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I am making complex 3d graphics, and to clear up functions, I want to use With to remove a repeated action. This action occurs many times through many functions, so I want the With outside all of them, so I only declare it once. Except Mathematica doesn't seem to like having a With outside a function, if it is replacing parameters. A simplified version is shown below:

With[{y = x},
 draw[x_] := Cylinder[{{y,0,0}, {y+1,0,1}}, 0.1]
 ...(*other functions:See Bottom!!!!!!!!*)



If I do the above, it brings the error:

The Error

So it should go y -> x -> 3. But it only gets half-way. It has changed y to x but I think it is after when the parameters are put in, so x is not changed to 3. Is there a way to keep the with outside, so it is only declared once.

Also, in case anybody says put the With before cylinder. No, I don't want to do that, as there are other functions using the values changed by "With"


The answers can replace the values for one function, as is shown in the code example, but it doesn't show (although I did say it), that it needs to work through many functions, as shown below. Sorry for the confusion, as causing the first two answers to not fully work.

With[{y = x},
 draw1[x_] := Cylinder[{{y, 0, 0}, {y + 1, 0, 1}}, 0.1], 
 draw2[x_] := Cylinder[{{y, 0, 0}, {y + 1, 0, 1}}, 0.2]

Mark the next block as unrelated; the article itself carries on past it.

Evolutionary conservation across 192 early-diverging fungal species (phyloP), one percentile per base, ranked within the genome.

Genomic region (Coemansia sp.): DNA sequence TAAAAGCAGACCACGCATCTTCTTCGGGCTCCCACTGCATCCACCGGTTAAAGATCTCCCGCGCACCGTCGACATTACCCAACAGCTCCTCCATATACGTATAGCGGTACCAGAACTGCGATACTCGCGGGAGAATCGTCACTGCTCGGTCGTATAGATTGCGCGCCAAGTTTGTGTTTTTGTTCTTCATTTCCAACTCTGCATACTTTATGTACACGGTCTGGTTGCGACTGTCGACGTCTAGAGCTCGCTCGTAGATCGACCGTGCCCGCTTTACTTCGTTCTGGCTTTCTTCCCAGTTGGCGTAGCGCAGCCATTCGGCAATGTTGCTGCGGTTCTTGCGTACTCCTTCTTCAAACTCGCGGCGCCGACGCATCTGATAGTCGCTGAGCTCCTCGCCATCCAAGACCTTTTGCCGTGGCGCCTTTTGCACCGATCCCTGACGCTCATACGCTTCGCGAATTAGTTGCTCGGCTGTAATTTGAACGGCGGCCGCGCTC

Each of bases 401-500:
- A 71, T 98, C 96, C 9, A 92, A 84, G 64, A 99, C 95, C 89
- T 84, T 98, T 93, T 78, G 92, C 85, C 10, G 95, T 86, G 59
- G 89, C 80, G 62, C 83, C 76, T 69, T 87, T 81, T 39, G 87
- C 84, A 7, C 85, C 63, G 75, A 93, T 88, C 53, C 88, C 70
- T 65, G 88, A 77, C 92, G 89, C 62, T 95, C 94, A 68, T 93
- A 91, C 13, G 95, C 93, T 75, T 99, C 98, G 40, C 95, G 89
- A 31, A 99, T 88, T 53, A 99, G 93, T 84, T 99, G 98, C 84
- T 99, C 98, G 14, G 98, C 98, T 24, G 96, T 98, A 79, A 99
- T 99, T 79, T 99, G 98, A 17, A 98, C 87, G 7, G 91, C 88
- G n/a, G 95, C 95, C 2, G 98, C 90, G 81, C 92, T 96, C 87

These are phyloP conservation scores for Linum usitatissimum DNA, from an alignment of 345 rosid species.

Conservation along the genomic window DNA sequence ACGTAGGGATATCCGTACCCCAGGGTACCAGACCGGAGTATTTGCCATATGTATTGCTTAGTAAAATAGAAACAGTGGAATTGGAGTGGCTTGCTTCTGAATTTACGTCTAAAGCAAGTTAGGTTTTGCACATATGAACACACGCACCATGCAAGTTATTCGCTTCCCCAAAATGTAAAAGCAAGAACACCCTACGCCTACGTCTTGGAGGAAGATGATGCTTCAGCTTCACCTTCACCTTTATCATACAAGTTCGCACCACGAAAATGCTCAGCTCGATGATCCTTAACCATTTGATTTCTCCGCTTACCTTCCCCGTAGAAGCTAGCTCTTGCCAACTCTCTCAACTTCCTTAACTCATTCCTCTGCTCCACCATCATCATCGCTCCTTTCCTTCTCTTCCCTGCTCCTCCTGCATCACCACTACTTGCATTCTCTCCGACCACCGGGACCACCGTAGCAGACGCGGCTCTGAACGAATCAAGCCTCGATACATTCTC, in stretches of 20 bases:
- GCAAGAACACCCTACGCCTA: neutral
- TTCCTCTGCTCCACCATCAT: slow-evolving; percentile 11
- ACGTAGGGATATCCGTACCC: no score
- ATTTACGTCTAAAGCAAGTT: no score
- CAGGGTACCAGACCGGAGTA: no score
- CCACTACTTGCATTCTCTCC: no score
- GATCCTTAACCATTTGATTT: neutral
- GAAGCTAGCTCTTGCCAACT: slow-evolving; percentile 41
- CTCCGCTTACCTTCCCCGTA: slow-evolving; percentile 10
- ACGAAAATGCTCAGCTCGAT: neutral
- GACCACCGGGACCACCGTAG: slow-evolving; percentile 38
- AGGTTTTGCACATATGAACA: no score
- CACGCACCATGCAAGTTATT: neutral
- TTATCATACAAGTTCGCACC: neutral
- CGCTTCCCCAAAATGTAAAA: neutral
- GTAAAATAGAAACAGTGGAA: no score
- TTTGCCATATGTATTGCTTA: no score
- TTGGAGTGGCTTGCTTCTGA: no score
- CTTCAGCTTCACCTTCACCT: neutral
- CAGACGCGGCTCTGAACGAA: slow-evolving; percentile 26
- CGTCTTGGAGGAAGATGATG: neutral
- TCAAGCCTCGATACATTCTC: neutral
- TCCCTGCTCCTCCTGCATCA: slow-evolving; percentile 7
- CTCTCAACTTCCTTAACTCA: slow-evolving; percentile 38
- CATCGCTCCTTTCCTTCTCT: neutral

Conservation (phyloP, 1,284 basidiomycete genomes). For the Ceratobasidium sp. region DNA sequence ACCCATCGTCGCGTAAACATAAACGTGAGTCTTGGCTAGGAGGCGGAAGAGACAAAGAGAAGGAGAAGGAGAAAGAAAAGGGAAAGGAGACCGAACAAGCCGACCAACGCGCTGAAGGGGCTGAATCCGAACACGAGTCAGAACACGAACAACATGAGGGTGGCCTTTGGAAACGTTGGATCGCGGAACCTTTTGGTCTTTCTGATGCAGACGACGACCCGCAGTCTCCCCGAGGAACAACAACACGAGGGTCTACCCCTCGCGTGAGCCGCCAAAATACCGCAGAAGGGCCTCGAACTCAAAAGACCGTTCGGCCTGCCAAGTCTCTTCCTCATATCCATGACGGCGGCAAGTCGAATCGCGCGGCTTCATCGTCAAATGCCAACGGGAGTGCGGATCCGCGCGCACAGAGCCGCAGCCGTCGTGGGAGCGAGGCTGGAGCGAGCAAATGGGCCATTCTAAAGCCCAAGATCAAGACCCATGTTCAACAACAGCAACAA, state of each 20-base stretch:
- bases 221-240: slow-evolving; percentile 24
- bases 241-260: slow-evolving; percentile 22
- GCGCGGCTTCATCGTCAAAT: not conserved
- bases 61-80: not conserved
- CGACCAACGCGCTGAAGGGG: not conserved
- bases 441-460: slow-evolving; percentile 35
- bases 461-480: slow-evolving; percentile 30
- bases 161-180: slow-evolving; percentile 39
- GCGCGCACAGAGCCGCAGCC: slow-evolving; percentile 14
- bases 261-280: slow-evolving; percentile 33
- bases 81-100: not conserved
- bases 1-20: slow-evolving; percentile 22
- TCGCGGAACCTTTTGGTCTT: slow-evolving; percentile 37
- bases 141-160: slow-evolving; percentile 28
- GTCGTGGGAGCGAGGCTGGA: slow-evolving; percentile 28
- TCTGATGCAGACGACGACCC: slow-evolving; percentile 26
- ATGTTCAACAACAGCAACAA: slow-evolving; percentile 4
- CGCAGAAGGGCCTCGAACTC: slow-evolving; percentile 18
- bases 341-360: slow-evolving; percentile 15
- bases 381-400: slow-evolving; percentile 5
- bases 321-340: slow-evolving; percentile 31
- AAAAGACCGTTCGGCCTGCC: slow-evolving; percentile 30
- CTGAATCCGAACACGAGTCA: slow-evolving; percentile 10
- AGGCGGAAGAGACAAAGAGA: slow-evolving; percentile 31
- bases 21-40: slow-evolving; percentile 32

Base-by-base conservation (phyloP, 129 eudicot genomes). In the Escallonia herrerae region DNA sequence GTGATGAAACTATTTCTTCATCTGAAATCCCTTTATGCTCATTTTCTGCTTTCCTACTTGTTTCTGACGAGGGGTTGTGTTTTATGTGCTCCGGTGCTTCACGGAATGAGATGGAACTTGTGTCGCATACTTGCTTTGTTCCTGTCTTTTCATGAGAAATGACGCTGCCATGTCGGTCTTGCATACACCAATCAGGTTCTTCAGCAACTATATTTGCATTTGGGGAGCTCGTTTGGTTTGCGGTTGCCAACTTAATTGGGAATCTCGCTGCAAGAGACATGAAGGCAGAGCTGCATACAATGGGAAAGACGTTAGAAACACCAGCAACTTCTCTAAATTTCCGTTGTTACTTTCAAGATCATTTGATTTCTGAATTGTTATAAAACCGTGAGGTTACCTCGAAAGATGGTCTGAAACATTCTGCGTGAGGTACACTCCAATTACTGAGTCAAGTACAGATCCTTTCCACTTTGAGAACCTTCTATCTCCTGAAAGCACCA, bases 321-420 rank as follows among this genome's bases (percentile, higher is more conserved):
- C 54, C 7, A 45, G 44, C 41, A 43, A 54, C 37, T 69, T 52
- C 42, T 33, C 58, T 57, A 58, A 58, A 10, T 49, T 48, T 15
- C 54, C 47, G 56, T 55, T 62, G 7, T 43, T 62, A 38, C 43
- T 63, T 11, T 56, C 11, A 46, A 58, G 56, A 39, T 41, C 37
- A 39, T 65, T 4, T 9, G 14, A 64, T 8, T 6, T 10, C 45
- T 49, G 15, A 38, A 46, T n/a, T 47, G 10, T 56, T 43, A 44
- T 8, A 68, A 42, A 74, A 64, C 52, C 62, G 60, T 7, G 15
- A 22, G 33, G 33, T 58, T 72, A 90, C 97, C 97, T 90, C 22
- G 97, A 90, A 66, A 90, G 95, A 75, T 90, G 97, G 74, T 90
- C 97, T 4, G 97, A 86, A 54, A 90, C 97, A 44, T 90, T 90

...(*more functions*)
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marked as duplicate by Mr.Wizard Jul 13 '14 at 7:23

This question has been asked before and already has an answer. If those answers do not fully address your question, please ask a new question.

The way you have draw set up, x is defined within draw as a parameter. Outside of draw, x is just a symbol x, so for example draw[3] will yield the output Cylinder[{{x, 0, 0}, {x, 0, 0}}, 0.1]. In other words, Mathematica doesn't think the formula you've given it for draw involves the input variable at all. –  Alexander Gruber Jul 12 '14 at 16:32
closely related, maybe duplicate: 48521. So you can proceed with Function[ draw[x_] := Cylinder[{{#, 0, 0}, {# + 1, 0, 0}}, 0.1] ][x], notice I've added +1 since your code makes no sense. –  Kuba Jul 12 '14 at 16:48
related tutorial –  Kuba Jul 12 '14 at 17:03
@Kuba,@Jacob Akkerboom. Yes you are both right, my code it incorrect, in both the ways you two stated, I have now changed it. –  ptolemy0 Jul 12 '14 at 17:10
Responding to your edit: Function[ draw1[x_] := Cylinder[{{#, 0, 0}, {# + 1, 0, 1}}, 0.1]; draw2[x_] := Cylinder[{{#, 0, 0}, {# + 1, 0, 1}}, 0.2];][x] –  Kuba Jul 12 '14 at 17:44

3 Answers 3

up vote 2 down vote accepted

There is a mismatch in your definition, between x and x$

draw // Information



This is because With is a so called scoping construct. With tries to avoid conflicts between symbols. See this answer for a good explanation by Leonid. If you want to know all cases in which this happens, see this question by me.

If you wish to avoid such behaviour, you can use ReplaceAll on the outside, rather than With. There is another issue with your code too, as the two points in the first argument of Cilinder have to be different. So I have changed this. You could then use the following code